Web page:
|Dec-09-13|| ||HeMateMe: Sherlock Holmes resigned, here.|
|Jan-01-14|| ||sleepyirv: Reichenbach Falls is where the dastardly Prof. Moriarty met his end at the hands of Sherlock Holmes, only for Holmes to fake his death too in the Sir Arthur Conan Doyle's short story "The Final Problem"|
|Jan-01-14|| ||An Englishman: Good Evening: The sort of game that Nimzo-Indian advocates love to play, with a powerful Knight vs. a Bishop obstructed by its own pawns. The zugzwang at the end is quiet but decisive; 55.K-any,Nxd6; 56.Bxd6,Kxd6; 57.Ka2,Kd5 and White's King cannot get to the King side in time for defense.|
|Jan-01-14|| ||AylerKupp: A great game by Arno Nickel showing his mastery of the zugswang motif. Capablanca must be applauding.|
|Jan-01-14|| ||King Sacrificer: Nimzo-Indian?|
|Jan-01-14|| ||morfishine: <sleepyirv> Interesting information on 'Reichenbach Falls'|
Any idea what it has to do with this game?
|Jan-01-14|| ||Cemoblanca: <morfishine: Any idea what it has to do with this game?>|
I only know http://www.imdb.com/title/tt0479537/ & here is a short storyline: At the end of the Civil War, a colonel hunts down a man with whom he has a grudge.
You know, sooner or later the pawn on c3 would have fallen & the game at the end too. Finally, we can say that Nickel had systematically "hunted down" Reichenbacher to the "bitter end" in this 1. Great game.
|Jan-01-14|| ||OhioChessFan: Some day I'm going to recreate the game that Holmes and Moriarty played in the movie version.|
|Jan-01-14|| ||RandomVisitor: Notice that this game is a correspondence game played in 1986-87. The following article paints the picture of what computer chess was like at this time period:|
A talented American "Postal" chess player gives his opinion on computers in correspondence chess, circa 1986-1988
From the NM Alex Dunn correspondence chess column 'The Check is in the Mail' in the <April 1986 Chess Life and Review>
Dr. Robert Reynolds, a master in both postal and over the board play, is a psychologist at Fordham University. In the following letter, he offers a personal view and a challenge to computer programmers: "The question of how strong chess computers might be in correspondence chess may be important to both the development of computers and to the understanding of human chess skill. Thus far, the emphasis has been upon developing main-frame computers which calculate as quickly as possible. This strategy has lifted a few computers as high as 2200 in over the board play. In the case of postal chess, one might suppose that a match between Belle, HI TECH or Cray Blitz and a human would favor the analytical power of the computer. However, we need not worry much about it. Adriaan de Groot showed some 20 years ago that the higher levels of human chess are distinguished by quick sight of the board and analysis of fewer total moves. Search heuristics and general positional evaluation become more and more important for humans at just that level of playing strength where computers emphasize long-winded algorithmic calculation. Until there is a new generation of computers capable of parallel-processing, current computers will rarely be able to calculate far enough ahead (even if given three days) to reach a decisive outcome. I agree with one of my postal opponents, U.S. co-champion Ken Plesset, that 'Chess is 90 percent tactics, but the [other] 10 percent is more important.'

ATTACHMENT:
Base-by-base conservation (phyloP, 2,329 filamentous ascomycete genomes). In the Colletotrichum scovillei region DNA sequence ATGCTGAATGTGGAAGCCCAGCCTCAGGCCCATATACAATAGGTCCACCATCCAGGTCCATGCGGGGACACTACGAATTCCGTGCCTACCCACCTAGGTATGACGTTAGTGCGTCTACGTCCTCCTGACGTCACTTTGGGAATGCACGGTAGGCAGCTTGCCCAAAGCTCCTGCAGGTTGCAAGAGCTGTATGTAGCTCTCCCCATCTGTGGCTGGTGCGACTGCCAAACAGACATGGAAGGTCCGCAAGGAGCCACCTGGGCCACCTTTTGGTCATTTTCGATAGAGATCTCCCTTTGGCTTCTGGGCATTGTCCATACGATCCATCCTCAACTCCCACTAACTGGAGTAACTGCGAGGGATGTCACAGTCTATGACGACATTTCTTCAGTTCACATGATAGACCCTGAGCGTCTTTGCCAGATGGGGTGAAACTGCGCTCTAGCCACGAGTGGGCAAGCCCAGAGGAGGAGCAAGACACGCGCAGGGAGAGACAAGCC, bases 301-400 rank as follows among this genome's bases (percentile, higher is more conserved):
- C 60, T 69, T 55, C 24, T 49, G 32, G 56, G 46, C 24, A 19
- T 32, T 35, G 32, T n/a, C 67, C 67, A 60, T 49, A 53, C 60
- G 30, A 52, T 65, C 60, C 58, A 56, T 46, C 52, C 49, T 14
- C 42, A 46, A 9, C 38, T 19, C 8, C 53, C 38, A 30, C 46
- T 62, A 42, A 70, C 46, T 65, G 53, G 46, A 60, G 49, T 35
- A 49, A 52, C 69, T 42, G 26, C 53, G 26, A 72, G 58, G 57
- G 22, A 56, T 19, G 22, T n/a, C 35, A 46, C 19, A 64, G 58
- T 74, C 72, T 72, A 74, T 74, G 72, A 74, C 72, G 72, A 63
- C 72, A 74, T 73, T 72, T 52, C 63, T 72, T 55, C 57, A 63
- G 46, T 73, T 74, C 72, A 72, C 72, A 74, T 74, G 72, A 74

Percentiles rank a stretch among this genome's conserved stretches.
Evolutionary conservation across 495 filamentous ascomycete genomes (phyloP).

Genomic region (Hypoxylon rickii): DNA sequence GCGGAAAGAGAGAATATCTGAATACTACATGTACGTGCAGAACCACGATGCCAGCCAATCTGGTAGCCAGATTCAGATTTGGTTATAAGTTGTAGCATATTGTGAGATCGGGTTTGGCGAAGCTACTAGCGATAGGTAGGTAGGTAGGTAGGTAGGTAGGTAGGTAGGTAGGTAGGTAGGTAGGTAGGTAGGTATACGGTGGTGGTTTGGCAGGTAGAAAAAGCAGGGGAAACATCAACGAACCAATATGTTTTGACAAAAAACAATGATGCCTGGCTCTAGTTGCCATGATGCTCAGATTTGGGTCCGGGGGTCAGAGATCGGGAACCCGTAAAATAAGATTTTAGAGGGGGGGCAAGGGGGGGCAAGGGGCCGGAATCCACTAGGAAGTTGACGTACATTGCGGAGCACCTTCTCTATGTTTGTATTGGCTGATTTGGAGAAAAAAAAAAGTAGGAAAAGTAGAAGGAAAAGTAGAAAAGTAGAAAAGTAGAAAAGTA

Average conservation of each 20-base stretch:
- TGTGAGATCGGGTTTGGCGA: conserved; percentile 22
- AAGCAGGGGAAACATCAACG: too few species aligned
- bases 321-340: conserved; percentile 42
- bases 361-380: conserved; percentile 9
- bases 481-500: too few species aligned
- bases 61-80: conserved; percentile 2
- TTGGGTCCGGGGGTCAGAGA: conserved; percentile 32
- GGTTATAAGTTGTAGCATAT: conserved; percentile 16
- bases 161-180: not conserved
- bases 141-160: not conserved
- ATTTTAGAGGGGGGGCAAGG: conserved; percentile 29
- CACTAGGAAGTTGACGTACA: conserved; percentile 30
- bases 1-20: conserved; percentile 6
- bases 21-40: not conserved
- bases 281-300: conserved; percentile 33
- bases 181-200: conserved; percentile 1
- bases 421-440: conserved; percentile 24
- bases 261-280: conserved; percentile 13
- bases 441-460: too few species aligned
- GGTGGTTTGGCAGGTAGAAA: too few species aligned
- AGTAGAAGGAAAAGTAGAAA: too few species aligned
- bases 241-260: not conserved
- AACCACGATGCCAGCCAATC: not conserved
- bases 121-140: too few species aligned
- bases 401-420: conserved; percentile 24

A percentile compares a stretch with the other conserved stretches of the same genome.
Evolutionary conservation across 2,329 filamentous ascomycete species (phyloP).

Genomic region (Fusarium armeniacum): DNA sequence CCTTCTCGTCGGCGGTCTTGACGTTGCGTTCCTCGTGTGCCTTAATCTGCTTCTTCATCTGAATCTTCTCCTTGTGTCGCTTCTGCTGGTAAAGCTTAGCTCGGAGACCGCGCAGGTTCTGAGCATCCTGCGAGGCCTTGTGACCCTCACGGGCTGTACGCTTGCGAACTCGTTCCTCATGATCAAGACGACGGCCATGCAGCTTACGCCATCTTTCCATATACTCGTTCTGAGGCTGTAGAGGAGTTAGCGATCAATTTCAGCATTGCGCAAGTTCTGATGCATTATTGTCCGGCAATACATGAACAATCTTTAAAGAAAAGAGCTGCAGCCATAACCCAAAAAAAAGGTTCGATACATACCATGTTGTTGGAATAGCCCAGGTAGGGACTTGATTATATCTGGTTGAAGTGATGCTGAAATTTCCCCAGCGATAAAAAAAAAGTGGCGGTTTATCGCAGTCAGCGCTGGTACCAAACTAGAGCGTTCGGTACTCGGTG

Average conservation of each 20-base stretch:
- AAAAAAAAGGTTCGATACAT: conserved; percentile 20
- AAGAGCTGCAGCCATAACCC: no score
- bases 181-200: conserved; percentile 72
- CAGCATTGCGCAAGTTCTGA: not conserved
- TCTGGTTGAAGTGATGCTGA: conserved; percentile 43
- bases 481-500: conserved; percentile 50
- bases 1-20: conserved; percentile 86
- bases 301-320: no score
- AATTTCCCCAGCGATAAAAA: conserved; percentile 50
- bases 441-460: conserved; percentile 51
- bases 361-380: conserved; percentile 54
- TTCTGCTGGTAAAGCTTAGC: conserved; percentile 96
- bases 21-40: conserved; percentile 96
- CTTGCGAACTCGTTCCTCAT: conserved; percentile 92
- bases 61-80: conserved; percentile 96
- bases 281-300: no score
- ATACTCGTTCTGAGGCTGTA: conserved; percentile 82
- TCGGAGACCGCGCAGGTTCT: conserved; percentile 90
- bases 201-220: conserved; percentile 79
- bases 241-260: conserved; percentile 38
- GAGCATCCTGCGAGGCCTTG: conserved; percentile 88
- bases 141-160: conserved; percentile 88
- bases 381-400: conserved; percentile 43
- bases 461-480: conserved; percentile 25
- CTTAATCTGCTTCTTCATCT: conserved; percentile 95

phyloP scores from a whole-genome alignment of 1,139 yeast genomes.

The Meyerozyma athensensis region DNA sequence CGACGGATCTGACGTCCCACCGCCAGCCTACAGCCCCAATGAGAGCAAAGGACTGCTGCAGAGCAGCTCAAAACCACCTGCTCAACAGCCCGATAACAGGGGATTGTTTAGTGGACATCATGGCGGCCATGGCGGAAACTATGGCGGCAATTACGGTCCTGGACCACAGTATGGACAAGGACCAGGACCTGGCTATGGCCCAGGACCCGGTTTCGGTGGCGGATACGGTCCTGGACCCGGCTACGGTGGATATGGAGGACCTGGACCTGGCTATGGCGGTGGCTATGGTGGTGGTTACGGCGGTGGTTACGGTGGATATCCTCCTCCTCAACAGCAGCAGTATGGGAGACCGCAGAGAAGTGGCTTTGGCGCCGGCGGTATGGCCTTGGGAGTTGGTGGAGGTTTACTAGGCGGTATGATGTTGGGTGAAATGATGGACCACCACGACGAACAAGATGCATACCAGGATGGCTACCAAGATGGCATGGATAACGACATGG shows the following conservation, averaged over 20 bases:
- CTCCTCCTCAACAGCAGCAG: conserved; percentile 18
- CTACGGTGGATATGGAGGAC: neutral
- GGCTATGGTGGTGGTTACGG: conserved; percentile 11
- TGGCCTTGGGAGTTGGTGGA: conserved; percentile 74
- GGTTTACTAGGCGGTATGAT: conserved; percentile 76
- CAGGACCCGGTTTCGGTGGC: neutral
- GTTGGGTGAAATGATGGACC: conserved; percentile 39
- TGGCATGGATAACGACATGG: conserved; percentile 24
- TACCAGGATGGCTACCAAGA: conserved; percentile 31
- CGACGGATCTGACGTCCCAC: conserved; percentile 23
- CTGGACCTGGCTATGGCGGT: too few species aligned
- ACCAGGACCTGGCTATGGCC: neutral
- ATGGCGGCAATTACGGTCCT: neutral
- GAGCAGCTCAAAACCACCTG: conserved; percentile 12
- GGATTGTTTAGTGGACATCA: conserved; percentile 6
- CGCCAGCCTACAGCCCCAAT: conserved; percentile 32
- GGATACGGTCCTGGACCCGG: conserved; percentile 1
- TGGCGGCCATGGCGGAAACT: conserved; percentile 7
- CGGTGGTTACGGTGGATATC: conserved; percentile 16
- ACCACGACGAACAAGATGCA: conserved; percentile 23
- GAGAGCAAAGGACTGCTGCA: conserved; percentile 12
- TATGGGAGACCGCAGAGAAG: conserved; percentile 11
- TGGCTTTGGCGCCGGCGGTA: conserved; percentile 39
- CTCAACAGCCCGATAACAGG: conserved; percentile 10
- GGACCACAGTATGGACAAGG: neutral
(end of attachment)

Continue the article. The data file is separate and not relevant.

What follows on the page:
"My prediction is that present-day computers would be no better in a relative sense at correspondence chess. In postal terms, this would be a rating between 1650 and 1750 [JLJ - the postal chess rating system was different at this time]. But if anyone still believes that computers are a threat - or even a possible aid at the higher levels - <I will wager $500 on a match of four games, played under the same rules for human postal correspondence chess>. My opponent may consult books, but he cannot have access to or seek adjustment from auxiliary programs of either the mechanical or human variety. Whatever the result we would certainly learn from such a match." - <Sincerely, Robert I. Reynolds.>
From the <September 1988>, NM Alex Dunne postal chess column 'The Check is in the Mail: The Creative Edge' in <Chess Life and Review> magazine:
"Robert Reynolds is a name the postal world should keep in mind. We will probably be hearing much more about this gentleman from New York City. Robert recently won the 6USCCC with a powerful 13 1/2 - 1/2 score...